Education Technology

NASA - Weightless Wonder

Published on 06/01/2011

Activity Overview

In this activity, students explore quadratic functions through the real-world example of weightless flight and the gravitational pull of the earth on objects in orbit.

Objectives

Students will

  • solve quadratic equations and evaluate and graph quadratic functions
  • find the maximum, the y-intercept, the x-intercepts, and interpret their significance
  • determine the effects of parameter changes on the graph of an quadratic equation.

About the Lesson

When astronauts are in orbit, either in the space shuttle or on the International Space Station, they are still affected by Earth’s gravitational force. However, astronauts maintain a feeling of weightlessness, since both the vehicle and crew members are in a constant state of free-fall. Even though they are falling towards the Earth, they are traveling fast enough around the Earth to stay in orbit. During orbit, the gravitational force on the astronauts relative to the vehicle is close to zero-g.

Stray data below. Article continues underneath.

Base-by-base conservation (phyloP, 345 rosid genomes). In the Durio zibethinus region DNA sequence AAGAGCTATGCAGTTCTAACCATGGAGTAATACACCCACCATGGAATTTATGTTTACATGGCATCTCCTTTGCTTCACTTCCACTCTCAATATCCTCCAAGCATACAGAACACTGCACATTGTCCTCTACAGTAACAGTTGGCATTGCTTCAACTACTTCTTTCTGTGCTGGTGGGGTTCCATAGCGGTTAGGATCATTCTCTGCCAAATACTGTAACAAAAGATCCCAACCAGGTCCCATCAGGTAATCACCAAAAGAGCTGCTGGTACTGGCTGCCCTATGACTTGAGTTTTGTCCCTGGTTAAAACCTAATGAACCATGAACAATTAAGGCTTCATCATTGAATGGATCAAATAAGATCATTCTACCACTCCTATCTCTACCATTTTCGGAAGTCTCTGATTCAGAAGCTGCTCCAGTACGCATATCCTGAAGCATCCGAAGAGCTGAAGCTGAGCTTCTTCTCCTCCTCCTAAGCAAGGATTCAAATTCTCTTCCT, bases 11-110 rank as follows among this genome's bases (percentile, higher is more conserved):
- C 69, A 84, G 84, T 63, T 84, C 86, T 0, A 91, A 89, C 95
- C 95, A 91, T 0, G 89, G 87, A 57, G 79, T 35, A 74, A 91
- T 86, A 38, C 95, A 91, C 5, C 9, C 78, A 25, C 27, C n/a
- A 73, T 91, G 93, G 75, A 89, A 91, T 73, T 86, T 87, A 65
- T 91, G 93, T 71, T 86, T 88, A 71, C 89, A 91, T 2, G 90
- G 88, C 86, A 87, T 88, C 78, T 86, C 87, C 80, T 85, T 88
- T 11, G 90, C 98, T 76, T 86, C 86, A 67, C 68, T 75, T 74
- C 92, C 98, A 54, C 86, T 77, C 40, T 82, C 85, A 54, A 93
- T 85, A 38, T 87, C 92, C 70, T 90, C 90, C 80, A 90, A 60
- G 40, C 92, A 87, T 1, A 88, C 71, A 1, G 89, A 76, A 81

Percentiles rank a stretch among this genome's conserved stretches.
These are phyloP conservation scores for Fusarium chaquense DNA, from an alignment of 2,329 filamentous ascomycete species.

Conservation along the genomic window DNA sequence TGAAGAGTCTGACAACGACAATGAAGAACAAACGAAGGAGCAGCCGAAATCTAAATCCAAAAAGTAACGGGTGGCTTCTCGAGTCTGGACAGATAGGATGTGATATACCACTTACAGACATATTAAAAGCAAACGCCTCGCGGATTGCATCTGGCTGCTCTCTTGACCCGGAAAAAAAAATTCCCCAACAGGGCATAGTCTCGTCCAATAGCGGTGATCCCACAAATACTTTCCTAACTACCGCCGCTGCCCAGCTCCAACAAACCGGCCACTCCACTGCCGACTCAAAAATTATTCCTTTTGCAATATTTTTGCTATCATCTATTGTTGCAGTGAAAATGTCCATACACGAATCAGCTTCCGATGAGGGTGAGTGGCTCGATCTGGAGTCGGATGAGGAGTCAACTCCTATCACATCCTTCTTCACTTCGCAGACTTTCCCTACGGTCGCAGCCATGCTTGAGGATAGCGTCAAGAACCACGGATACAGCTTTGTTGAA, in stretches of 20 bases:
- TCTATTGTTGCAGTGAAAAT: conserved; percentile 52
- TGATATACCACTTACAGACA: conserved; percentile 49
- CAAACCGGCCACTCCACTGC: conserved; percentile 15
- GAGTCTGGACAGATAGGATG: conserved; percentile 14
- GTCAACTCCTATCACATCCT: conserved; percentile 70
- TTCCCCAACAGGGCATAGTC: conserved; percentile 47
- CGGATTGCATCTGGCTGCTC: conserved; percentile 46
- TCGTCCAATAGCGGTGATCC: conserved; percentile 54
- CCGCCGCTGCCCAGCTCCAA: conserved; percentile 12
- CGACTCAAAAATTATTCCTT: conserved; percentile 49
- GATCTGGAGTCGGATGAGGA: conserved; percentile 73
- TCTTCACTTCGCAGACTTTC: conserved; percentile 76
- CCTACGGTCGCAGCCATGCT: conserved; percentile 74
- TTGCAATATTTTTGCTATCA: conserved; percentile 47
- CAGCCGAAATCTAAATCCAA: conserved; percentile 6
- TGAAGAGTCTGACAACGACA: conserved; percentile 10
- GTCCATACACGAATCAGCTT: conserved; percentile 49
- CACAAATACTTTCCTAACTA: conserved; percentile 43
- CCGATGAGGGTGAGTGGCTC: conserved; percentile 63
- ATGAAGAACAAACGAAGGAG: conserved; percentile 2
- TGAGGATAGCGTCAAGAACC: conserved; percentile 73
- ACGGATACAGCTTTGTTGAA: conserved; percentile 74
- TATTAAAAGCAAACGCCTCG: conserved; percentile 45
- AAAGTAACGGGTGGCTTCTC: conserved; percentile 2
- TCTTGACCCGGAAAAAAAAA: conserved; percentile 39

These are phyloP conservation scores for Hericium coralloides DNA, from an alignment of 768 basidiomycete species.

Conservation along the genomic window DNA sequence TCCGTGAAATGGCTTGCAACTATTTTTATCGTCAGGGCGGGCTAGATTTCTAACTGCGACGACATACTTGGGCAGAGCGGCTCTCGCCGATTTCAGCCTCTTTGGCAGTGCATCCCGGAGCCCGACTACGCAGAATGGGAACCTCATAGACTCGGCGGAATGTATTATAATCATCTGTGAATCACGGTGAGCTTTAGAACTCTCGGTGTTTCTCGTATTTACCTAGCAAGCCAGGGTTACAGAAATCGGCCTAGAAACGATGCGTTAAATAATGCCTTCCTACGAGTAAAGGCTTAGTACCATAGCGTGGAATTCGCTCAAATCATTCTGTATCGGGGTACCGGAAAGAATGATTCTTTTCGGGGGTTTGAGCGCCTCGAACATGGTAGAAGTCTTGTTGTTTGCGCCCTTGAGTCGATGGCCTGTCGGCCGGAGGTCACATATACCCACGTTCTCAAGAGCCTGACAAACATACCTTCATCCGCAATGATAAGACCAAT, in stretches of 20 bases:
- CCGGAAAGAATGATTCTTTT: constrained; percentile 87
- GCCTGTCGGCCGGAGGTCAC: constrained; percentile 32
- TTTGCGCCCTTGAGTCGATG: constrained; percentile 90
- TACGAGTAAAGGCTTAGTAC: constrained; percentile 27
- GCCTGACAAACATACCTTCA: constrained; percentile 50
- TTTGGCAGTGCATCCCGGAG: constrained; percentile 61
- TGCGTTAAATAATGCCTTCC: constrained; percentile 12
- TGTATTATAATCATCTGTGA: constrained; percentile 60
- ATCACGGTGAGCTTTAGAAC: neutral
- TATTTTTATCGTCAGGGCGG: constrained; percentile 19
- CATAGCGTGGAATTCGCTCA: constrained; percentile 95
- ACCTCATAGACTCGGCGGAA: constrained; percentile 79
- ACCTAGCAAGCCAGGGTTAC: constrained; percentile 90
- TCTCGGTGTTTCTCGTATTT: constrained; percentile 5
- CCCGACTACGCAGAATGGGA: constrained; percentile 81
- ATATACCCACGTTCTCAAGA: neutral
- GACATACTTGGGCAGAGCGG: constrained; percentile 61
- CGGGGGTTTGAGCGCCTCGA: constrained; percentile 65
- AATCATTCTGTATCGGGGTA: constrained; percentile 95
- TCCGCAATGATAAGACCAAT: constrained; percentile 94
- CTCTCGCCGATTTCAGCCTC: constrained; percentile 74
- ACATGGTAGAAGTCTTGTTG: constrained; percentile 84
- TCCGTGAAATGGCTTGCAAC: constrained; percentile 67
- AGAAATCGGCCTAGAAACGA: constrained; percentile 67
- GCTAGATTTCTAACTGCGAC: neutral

By using the C-9 jet as a reduced gravity research laboratory, astronauts can simulate different stages of spaceflight. This can allow crew members to practice what might occur during a real mission. These reduced gravity flights provide the capability for the development and verification of space hardware, scientific experiments, and other types of research (Figure 2). NASA scientists can also use these flights for crew training, including exercising in reduced gravity, administering medical care, performing experiments, and many other aspects of spaceflight that will be necessary for an exploration mission. A flight on the C-9 jet is the next best thing to blasting into orbit!